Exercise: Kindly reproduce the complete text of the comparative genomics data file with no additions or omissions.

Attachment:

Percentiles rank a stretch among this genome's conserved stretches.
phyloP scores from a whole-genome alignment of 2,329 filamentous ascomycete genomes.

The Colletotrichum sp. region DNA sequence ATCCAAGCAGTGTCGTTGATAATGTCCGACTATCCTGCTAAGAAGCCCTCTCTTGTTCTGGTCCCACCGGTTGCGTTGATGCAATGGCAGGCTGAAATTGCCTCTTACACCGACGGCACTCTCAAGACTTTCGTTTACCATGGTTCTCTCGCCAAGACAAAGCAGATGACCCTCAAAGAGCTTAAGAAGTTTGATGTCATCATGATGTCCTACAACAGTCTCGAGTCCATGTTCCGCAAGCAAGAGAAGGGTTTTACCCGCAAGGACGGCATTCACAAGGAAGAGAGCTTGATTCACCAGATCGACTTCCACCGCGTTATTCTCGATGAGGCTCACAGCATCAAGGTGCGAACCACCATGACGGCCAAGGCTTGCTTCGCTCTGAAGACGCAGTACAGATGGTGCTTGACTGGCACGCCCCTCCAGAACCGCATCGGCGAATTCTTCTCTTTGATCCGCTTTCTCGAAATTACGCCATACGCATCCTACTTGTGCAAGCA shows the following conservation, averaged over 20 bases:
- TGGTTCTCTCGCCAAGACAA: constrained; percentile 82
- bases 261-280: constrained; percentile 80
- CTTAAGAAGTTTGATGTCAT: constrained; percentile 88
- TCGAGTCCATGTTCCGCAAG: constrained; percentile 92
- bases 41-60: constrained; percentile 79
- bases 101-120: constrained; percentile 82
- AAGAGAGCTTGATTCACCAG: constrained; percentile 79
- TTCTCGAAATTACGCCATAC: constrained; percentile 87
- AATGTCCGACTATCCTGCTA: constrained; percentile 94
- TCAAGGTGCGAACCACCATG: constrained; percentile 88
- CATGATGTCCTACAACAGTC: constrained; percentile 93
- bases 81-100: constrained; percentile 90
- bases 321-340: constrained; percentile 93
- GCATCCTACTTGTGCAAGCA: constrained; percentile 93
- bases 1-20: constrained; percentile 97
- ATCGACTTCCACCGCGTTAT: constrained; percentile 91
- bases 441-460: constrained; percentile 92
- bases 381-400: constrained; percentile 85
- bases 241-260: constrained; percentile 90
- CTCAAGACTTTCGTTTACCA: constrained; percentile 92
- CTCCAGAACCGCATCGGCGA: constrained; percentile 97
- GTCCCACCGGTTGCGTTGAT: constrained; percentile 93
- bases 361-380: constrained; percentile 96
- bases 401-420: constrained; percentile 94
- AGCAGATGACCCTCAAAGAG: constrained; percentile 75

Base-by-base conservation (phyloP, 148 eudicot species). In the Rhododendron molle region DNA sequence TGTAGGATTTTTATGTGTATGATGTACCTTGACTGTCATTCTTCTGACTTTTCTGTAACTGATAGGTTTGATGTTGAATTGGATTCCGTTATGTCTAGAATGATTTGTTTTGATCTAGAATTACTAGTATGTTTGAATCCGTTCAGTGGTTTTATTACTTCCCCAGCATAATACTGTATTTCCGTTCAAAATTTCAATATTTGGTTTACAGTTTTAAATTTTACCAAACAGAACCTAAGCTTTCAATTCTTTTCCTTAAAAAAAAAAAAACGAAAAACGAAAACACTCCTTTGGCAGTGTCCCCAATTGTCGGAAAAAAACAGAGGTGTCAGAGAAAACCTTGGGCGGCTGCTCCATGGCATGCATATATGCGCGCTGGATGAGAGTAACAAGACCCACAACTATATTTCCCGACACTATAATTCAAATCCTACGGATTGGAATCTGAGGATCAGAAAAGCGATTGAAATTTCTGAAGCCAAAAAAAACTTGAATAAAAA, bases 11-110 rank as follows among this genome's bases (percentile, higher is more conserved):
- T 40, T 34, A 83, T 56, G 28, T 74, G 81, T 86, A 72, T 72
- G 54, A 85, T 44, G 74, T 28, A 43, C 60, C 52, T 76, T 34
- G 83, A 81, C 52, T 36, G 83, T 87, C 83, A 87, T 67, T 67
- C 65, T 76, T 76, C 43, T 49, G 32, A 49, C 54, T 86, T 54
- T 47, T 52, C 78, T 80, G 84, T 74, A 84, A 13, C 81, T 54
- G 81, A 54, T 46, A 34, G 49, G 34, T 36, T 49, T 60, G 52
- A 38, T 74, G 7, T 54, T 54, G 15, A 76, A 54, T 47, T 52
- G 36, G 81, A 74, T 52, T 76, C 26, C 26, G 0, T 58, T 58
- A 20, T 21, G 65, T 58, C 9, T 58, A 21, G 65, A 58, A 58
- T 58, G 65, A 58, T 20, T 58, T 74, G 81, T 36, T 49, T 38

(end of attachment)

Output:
Percentiles rank a stretch among this genome's conserved stretches.
phyloP scores from a whole-genome alignment of 2,329 filamentous ascomycete genomes.

The Colletotrichum sp. region DNA sequence ATCCAAGCAGTGTCGTTGATAATGTCCGACTATCCTGCTAAGAAGCCCTCTCTTGTTCTGGTCCCACCGGTTGCGTTGATGCAATGGCAGGCTGAAATTGCCTCTTACACCGACGGCACTCTCAAGACTTTCGTTTACCATGGTTCTCTCGCCAAGACAAAGCAGATGACCCTCAAAGAGCTTAAGAAGTTTGATGTCATCATGATGTCCTACAACAGTCTCGAGTCCATGTTCCGCAAGCAAGAGAAGGGTTTTACCCGCAAGGACGGCATTCACAAGGAAGAGAGCTTGATTCACCAGATCGACTTCCACCGCGTTATTCTCGATGAGGCTCACAGCATCAAGGTGCGAACCACCATGACGGCCAAGGCTTGCTTCGCTCTGAAGACGCAGTACAGATGGTGCTTGACTGGCACGCCCCTCCAGAACCGCATCGGCGAATTCTTCTCTTTGATCCGCTTTCTCGAAATTACGCCATACGCATCCTACTTGTGCAAGCA shows the following conservation, averaged over 20 bases:
- TGGTTCTCTCGCCAAGACAA: constrained; percentile 82
- bases 261-280: constrained; percentile 80
- CTTAAGAAGTTTGATGTCAT: constrained; percentile 88
- TCGAGTCCATGTTCCGCAAG: constrained; percentile 92
- bases 41-60: constrained; percentile 79
- bases 101-120: constrained; percentile 82
- AAGAGAGCTTGATTCACCAG: constrained; percentile 79
- TTCTCGAAATTACGCCATAC: constrained; percentile 87
- AATGTCCGACTATCCTGCTA: constrained; percentile 94
- TCAAGGTGCGAACCACCATG: constrained; percentile 88
- CATGATGTCCTACAACAGTC: constrained; percentile 93
- bases 81-100: constrained; percentile 90
- bases 321-340: constrained; percentile 93
- GCATCCTACTTGTGCAAGCA: constrained; percentile 93
- bases 1-20: constrained; percentile 97
- ATCGACTTCCACCGCGTTAT: constrained; percentile 91
- bases 441-460: constrained; percentile 92
- bases 381-400: constrained; percentile 85
- bases 241-260: constrained; percentile 90
- CTCAAGACTTTCGTTTACCA: constrained; percentile 92
- CTCCAGAACCGCATCGGCGA: constrained; percentile 97
- GTCCCACCGGTTGCGTTGAT: constrained; percentile 93
- bases 361-380: constrained; percentile 96
- bases 401-420: constrained; percentile 94
- AGCAGATGACCCTCAAAGAG: constrained; percentile 75

Base-by-base conservation (phyloP, 148 eudicot species). In the Rhododendron molle region DNA sequence TGTAGGATTTTTATGTGTATGATGTACCTTGACTGTCATTCTTCTGACTTTTCTGTAACTGATAGGTTTGATGTTGAATTGGATTCCGTTATGTCTAGAATGATTTGTTTTGATCTAGAATTACTAGTATGTTTGAATCCGTTCAGTGGTTTTATTACTTCCCCAGCATAATACTGTATTTCCGTTCAAAATTTCAATATTTGGTTTACAGTTTTAAATTTTACCAAACAGAACCTAAGCTTTCAATTCTTTTCCTTAAAAAAAAAAAAACGAAAAACGAAAACACTCCTTTGGCAGTGTCCCCAATTGTCGGAAAAAAACAGAGGTGTCAGAGAAAACCTTGGGCGGCTGCTCCATGGCATGCATATATGCGCGCTGGATGAGAGTAACAAGACCCACAACTATATTTCCCGACACTATAATTCAAATCCTACGGATTGGAATCTGAGGATCAGAAAAGCGATTGAAATTTCTGAAGCCAAAAAAAACTTGAATAAAAA, bases 11-110 rank as follows among this genome's bases (percentile, higher is more conserved):
- T 40, T 34, A 83, T 56, G 28, T 74, G 81, T 86, A 72, T 72
- G 54, A 85, T 44, G 74, T 28, A 43, C 60, C 52, T 76, T 34
- G 83, A 81, C 52, T 36, G 83, T 87, C 83, A 87, T 67, T 67
- C 65, T 76, T 76, C 43, T 49, G 32, A 49, C 54, T 86, T 54
- T 47, T 52, C 78, T 80, G 84, T 74, A 84, A 13, C 81, T 54
- G 81, A 54, T 46, A 34, G 49, G 34, T 36, T 49, T 60, G 52
- A 38, T 74, G 7, T 54, T 54, G 15, A 76, A 54, T 47, T 52
- G 36, G 81, A 74, T 52, T 76, C 26, C 26, G 0, T 58, T 58
- A 20, T 21, G 65, T 58, C 9, T 58, A 21, G 65, A 58, A 58
- T 58, G 65, A 58, T 20, T 58, T 74, G 81, T 36, T 49, T 38